by Jeff Skinner
The search for the new commissioner of the LPGA continues with a new candidate emerging from the interview process. According to Randall Mell of GolfChannel.com, Jonathan Ward appears to be a serious contender for the position vacated when Carolyn Bivens was removed by a player’s mutiny this summer. Whoever the new commissioner is, he needs to rethink the way The LPGA does business. The old adage “when life deals you lemons, make lemonade” should be incorporated into the new mission statement of the “New and Improved LPGA.”
The LPGA has been hit harder than most sport leagues this past year. A “perfect storm” of contributing factors combined to devastate the tour this year. The economic crisis caused sponsors dollars to disappear. The LPGA’s greatest player and biggest draw, Annika Sorenstam, left to start her family. The LPGA’s dysfunctional commissioner’s strong arm tactics drove sponsors, tournaments and administrative staff from the tour like it had the Swine Flu and the lack of American faces at the top of leader boards created an apathetic American fan base.
All of this will force the new commissioner and the tour to reinvent itself, kind of like Madonna does every few years. The LPGA should look at this as an opportunity to draft a new mission statement and change its business plan. If the sponsorship money in the United States has dried up, it is time to go where the money is. It is time to take the tour to where corporations will pony up sponsorships and fans will buy tickets. It is time to make the LPGA a truly international tour by establishing more events in Asia.
The tour is hoping for 23-25 tournaments on the 2010 schedule, down from 34 tour stops in 2008 and it is estimated the players will be playing for $40 million in purse money, down $24 million from this year. It doesn’t take a Harvard MBA to see the issue here.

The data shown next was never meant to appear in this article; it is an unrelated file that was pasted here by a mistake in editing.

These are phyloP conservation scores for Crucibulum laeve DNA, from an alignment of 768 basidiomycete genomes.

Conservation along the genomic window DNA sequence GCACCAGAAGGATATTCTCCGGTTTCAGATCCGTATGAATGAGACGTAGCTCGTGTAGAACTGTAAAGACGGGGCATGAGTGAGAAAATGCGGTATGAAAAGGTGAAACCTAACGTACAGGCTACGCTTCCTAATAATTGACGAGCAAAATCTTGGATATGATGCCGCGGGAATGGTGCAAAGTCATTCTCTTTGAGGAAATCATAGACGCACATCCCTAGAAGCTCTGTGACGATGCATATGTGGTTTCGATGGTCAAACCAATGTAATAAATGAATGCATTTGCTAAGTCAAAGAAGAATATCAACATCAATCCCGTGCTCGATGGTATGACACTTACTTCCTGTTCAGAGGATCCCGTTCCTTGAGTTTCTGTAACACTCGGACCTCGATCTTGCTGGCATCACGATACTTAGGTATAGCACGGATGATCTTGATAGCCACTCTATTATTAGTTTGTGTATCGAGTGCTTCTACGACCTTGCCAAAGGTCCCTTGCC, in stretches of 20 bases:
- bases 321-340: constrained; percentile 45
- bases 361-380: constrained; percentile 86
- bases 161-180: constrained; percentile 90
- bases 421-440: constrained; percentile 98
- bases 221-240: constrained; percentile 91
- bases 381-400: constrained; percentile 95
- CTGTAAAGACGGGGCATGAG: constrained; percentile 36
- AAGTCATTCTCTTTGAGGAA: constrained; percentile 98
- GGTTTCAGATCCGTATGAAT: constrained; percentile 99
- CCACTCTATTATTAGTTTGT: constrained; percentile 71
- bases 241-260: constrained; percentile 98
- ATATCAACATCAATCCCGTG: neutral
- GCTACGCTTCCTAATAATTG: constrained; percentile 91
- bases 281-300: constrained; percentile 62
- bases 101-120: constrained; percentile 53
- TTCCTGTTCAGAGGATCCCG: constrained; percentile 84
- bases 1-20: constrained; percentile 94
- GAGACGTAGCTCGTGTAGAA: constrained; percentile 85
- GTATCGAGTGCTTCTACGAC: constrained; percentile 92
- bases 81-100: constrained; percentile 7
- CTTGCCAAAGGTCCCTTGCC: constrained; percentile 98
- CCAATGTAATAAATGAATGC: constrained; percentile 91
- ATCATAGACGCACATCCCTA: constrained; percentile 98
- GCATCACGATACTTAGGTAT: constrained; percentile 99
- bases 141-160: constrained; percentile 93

There were four American players that won tournaments on The LPGA Tour so far this year. Players from Asia accounted for eleven wins on the tour this season. Golf, and ladies golf in Asia is unbelievably popular and the environment is right for a bigger presence in Asia by the tour. The tour already starts its season with international venues. It could add tournaments in Japan, South Korea, China, and Thailand in the early part of the season then continue its schedule in North America over the summer months as it does now. After a swing into Europe and some more “homeland” stops they could have another Asian stretch before they finish with The Tour Championship on home soil. This proposed schedule is very similar to what the tour does now. The new schedule would need to condense the North American events so there would be available dates in the start of the season and at the end. With only 23-25 events expected next year, there are plenty of dates to work with.
This reconfigured tour will require some adjustments form the players and the tour, but this is a battle for survival. It is kind of like when you graduate from college and go looking for a job. You go where the money is and right now the potential for sponsorship money is in Asia.
So, the new commissioner should brush up on some Japanese and study Chinese business customs. The players can pack their bags, get ready for a slight change in diet and find a few good interpreters. The LPGA has a great product to sell. It’s time the LPGA got serious about overseas expansion and realized that they have the formula for a truly international tour.